Seismic Shift Means Radical Change for the Mining Industry: Deloitte

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"A 'seismic shift' in the mining industry is calling for radical change, says the latest Deloitte mining trends report."

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Mining companies must embrace innovation to ensure their future viability, says the new Deloitte Canada report, Tracking the Trends 2014.

Deloitte advises mining companies will continue to be confronted with cost inflation, falling commodity prices, supply-demand imbalances and decreased productivity levels. "While long-term fundaments remain strong, the report suggests mining firms are ill advised to simply wait out the market swing."

"Radical shifts call for radical change," says Deloitte, which involves "engaging in sustainable cost reduction, relentlessly focusing on productivity and returns on shareholder value, ‘right-sizing’ capital projects, taking advantage of modular construction and embracing new forms of innovation."

It also requires mining companies to use new approaches for dealing with local communities, governments and regulatory bodies, the report advises.

The mounting costs of doing business topped Deloitte’s list of mining trends for the third year in a row. "Rather than one-off cost cutting measures, mining firms need to implement sustainable cost management programs that improve efficiency, productivity and shareholder returns across their operations," said Deloitte’s Americas Mining Leader, Glenn Ives.

However, as mining companies cut costs, they are uncovering hidden costs, the report suggests. "Mining lower-grade deposits give rise to a host of hidden costs," said Deloitte. "With 75% of new base metals discoveries hidden at depths in excess of 300 meters, this practice is pushing up strip ratios—reducing the economic sustainability of mining lower grades."

As mining companies announced substantial workforce cutbacks in reactive cost cutting, Deloitte noted, "They are shrinking the talent pool, reducing executive compensation and limiting funding approvals to only the highest quality project in mining-friendly geographies."

"Companies that slash the workforce now may find themselves scrambling to recruit new teams as the market recovers," the report warned.

"To bring costs down more sustainably, mining companies must go beyond tweaking their current cost structures. Instead, they must re-evaluate their operating models to ensure they have the management and reporting systems necessary to build a cost management culture," said Deloitte.

Some strategies to consider include pursuing operational excellence, potentially changing internal mining cultures to drive continual improvement. Improving efficiencies through technology may allow companies to get an automated visual of their mining operations from pit to port, enabling the company to identify inefficiencies, track productivity, streamline process and re-plan based on actual performance and conditions.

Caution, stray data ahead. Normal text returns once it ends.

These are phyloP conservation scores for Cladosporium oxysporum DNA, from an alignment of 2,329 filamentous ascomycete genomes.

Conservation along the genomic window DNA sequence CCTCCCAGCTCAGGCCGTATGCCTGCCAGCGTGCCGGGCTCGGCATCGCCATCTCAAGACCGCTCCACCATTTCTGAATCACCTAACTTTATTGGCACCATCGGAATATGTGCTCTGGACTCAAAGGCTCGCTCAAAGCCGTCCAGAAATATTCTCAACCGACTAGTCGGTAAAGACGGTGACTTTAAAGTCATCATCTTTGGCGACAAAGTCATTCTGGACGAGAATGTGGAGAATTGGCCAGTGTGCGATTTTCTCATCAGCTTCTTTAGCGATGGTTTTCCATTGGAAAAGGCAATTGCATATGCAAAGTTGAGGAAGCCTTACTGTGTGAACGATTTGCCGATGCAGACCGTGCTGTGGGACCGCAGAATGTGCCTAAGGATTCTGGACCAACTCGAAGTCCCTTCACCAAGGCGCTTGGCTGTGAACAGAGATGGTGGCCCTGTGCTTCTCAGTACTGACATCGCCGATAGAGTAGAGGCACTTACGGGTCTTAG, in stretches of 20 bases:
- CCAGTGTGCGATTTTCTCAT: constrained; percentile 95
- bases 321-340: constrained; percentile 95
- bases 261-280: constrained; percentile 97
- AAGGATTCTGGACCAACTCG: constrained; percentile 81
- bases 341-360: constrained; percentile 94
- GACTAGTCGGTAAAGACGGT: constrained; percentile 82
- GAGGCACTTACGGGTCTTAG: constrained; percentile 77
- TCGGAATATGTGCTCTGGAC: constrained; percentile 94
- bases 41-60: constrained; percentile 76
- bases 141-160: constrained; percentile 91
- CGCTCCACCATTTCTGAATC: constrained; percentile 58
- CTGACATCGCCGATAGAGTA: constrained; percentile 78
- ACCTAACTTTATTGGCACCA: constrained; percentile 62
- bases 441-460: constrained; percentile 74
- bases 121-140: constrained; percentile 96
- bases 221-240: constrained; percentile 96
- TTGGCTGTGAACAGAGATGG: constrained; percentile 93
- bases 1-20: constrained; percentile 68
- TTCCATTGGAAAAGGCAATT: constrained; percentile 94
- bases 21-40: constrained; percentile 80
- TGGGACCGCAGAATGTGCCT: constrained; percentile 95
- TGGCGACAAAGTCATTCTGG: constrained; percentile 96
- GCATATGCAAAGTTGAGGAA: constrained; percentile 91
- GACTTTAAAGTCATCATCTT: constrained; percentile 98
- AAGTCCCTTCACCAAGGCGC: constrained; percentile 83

Using analytics, companies can uncover true cost drives through measuring indicators such as energy consumption per ton, or measuring the mineral content of each shovel load to determine whether it is below cut-offs grades, the report asserts.

While mining companies often ask supplier for often unsustainable cost concessions, "it makes better sense to build partnerships with those suppliers who have delivered demonstrable value," said Deloitte. By sharing demand forecast data, "organizations can optimize contractor manag4ement, procurement, and commercial arrangements across the supply chain."

To get capital costs under control, mining companies are going to quick-start modular plants and projects that can be expanded as industry markets improve.

Meanwhile, the continuing commodity price decline “is causing widespread industry performance dips,” said the report. “Marginal mines are struggling to remain viable, stock prices are taking a beating and industry impairment charges are escalating dramatically.”

"The resulting pullback in exploration budgets only threatens to widen the gulf between demand and supply and could ultimately tip the industry back into another heated production cycle, causing costs to careen even further out of control," Deloitte warned.

The report recommends that mining companies also crackdown in corruption, improve environmental compliance, and upgrade their systems to support sufficient reporting detail. Miners should also open a dialogue with governments by coordinating local infrastructure projects, engaging citizens and negotiating with all levels of government.

"In short it is time for the mining companies to change the way they do business," the report asserted.

"Ultimately, organizations that succeed into the future will be those that invite external perspectives, use data-driven insight to inform their decisions and abandon the locked-in paradigms to which the industry has adhered in recent years," said Deloitte.

"As mining companies work to attract more visionary leaders, the creativity and forward thinking that characterize innovation and progress will cease to be industry anomalies become the norm," said the report.

Dorothy Kosich
Mineweb

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